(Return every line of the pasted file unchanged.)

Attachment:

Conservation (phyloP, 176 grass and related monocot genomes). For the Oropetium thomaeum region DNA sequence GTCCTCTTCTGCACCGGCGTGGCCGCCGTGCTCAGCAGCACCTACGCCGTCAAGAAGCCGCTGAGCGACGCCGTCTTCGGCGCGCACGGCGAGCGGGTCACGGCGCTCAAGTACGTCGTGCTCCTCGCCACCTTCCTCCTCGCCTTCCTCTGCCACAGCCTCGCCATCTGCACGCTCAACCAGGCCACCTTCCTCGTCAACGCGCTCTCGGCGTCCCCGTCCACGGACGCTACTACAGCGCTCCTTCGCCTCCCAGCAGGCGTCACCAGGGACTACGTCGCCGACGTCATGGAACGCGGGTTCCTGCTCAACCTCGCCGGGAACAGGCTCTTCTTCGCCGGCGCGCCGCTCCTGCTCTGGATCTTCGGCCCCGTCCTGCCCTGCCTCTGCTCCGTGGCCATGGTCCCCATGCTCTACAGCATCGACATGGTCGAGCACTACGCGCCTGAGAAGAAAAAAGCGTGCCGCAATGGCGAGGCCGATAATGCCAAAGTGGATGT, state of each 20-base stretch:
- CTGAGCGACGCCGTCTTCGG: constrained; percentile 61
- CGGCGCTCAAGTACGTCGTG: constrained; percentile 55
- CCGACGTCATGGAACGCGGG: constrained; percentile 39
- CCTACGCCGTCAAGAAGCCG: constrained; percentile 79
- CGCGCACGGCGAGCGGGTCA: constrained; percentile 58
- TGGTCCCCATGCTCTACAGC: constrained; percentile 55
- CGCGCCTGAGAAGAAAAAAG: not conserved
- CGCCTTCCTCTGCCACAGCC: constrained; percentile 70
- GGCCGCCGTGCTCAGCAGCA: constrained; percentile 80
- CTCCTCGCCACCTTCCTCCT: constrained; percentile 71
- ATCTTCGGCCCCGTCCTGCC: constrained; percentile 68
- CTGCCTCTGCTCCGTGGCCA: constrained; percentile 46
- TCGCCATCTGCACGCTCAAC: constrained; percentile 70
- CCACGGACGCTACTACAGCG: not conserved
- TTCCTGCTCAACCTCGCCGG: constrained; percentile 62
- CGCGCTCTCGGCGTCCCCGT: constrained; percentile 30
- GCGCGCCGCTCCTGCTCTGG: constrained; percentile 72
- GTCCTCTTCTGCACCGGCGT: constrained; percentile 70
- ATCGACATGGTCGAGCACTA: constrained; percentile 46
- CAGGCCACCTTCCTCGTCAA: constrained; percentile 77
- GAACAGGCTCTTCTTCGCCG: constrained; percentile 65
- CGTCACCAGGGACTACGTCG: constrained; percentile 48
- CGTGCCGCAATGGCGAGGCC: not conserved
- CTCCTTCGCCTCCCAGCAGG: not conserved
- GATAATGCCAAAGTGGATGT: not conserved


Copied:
Conservation (phyloP, 176 grass and related monocot genomes). For the Oropetium thomaeum region DNA sequence GTCCTCTTCTGCACCGGCGTGGCCGCCGTGCTCAGCAGCACCTACGCCGTCAAGAAGCCGCTGAGCGACGCCGTCTTCGGCGCGCACGGCGAGCGGGTCACGGCGCTCAAGTACGTCGTGCTCCTCGCCACCTTCCTCCTCGCCTTCCTCTGCCACAGCCTCGCCATCTGCACGCTCAACCAGGCCACCTTCCTCGTCAACGCGCTCTCGGCGTCCCCGTCCACGGACGCTACTACAGCGCTCCTTCGCCTCCCAGCAGGCGTCACCAGGGACTACGTCGCCGACGTCATGGAACGCGGGTTCCTGCTCAACCTCGCCGGGAACAGGCTCTTCTTCGCCGGCGCGCCGCTCCTGCTCTGGATCTTCGGCCCCGTCCTGCCCTGCCTCTGCTCCGTGGCCATGGTCCCCATGCTCTACAGCATCGACATGGTCGAGCACTACGCGCCTGAGAAGAAAAAAGCGTGCCGCAATGGCGAGGCCGATAATGCCAAAGTGGATGT, state of each 20-base stretch:
- CTGAGCGACGCCGTCTTCGG: constrained; percentile 61
- CGGCGCTCAAGTACGTCGTG: constrained; percentile 55
- CCGACGTCATGGAACGCGGG: constrained; percentile 39
- CCTACGCCGTCAAGAAGCCG: constrained; percentile 79
- CGCGCACGGCGAGCGGGTCA: constrained; percentile 58
- TGGTCCCCATGCTCTACAGC: constrained; percentile 55
- CGCGCCTGAGAAGAAAAAAG: not conserved
- CGCCTTCCTCTGCCACAGCC: constrained; percentile 70
- GGCCGCCGTGCTCAGCAGCA: constrained; percentile 80
- CTCCTCGCCACCTTCCTCCT: constrained; percentile 71
- ATCTTCGGCCCCGTCCTGCC: constrained; percentile 68
- CTGCCTCTGCTCCGTGGCCA: constrained; percentile 46
- TCGCCATCTGCACGCTCAAC: constrained; percentile 70
- CCACGGACGCTACTACAGCG: not conserved
- TTCCTGCTCAACCTCGCCGG: constrained; percentile 62
- CGCGCTCTCGGCGTCCCCGT: constrained; percentile 30
- GCGCGCCGCTCCTGCTCTGG: constrained; percentile 72
- GTCCTCTTCTGCACCGGCGT: constrained; percentile 70
- ATCGACATGGTCGAGCACTA: constrained; percentile 46
- CAGGCCACCTTCCTCGTCAA: constrained; percentile 77
- GAACAGGCTCTTCTTCGCCG: constrained; percentile 65
- CGTCACCAGGGACTACGTCG: constrained; percentile 48
- CGTGCCGCAATGGCGAGGCC: not conserved
- CTCCTTCGCCTCCCAGCAGG: not conserved
- GATAATGCCAAAGTGGATGT: not conserved